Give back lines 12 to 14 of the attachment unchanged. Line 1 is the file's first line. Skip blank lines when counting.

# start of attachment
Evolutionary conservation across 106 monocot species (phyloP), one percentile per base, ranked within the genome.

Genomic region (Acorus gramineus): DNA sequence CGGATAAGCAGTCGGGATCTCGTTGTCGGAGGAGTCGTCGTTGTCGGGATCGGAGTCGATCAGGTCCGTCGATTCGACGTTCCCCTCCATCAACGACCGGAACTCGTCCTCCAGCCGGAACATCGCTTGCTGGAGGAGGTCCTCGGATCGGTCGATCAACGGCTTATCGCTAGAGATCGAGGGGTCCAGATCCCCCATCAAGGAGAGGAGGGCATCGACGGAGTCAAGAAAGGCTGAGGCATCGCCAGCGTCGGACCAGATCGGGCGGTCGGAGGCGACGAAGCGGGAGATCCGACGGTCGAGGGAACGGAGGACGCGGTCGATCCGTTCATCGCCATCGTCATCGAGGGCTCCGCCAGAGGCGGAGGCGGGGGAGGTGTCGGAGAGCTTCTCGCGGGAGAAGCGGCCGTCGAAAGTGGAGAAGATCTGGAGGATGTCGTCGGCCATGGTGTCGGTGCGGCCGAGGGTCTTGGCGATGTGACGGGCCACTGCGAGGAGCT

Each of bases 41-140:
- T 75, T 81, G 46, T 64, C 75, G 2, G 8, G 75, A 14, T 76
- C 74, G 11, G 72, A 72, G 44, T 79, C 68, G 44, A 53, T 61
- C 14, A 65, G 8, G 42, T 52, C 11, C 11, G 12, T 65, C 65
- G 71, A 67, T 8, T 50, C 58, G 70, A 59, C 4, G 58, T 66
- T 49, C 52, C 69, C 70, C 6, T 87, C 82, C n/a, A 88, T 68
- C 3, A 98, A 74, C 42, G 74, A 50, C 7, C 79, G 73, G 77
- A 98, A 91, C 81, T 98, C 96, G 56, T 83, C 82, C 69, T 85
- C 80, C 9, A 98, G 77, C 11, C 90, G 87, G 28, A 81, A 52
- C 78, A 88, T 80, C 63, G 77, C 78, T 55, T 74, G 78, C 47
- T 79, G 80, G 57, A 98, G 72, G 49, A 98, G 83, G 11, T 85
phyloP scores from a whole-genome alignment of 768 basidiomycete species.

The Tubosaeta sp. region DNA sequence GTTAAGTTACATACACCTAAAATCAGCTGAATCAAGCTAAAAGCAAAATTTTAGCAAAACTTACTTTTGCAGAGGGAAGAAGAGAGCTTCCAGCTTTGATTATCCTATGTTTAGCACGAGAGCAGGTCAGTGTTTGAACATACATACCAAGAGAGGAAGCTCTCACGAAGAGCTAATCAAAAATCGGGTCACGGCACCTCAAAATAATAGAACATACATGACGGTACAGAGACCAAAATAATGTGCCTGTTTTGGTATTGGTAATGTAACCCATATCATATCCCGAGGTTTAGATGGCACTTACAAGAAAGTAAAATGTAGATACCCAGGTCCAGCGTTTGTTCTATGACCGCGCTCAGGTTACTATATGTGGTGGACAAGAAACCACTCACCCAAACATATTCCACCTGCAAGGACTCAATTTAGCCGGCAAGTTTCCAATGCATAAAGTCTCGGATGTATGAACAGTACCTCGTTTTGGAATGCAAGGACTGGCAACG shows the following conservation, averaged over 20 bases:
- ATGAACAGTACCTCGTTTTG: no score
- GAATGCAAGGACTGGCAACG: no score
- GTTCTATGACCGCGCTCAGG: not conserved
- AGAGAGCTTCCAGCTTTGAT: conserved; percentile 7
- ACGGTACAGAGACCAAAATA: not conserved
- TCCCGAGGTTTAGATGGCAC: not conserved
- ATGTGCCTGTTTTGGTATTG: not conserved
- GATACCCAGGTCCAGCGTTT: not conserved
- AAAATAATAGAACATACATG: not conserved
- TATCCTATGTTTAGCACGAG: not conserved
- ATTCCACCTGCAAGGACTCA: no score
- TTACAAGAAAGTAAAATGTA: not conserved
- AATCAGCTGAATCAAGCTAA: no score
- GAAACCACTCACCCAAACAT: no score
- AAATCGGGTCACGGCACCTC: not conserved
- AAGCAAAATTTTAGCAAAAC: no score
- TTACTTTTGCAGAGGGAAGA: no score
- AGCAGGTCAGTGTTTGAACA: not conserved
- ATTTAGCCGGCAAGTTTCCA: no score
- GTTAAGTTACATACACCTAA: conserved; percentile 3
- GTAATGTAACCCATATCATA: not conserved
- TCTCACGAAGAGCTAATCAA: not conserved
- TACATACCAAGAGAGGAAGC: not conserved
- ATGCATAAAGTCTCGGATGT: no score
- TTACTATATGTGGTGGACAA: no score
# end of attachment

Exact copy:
- C 78, A 88, T 80, C 63, G 77, C 78, T 55, T 74, G 78, C 47
- T 79, G 80, G 57, A 98, G 72, G 49, A 98, G 83, G 11, T 85
phyloP scores from a whole-genome alignment of 768 basidiomycete species.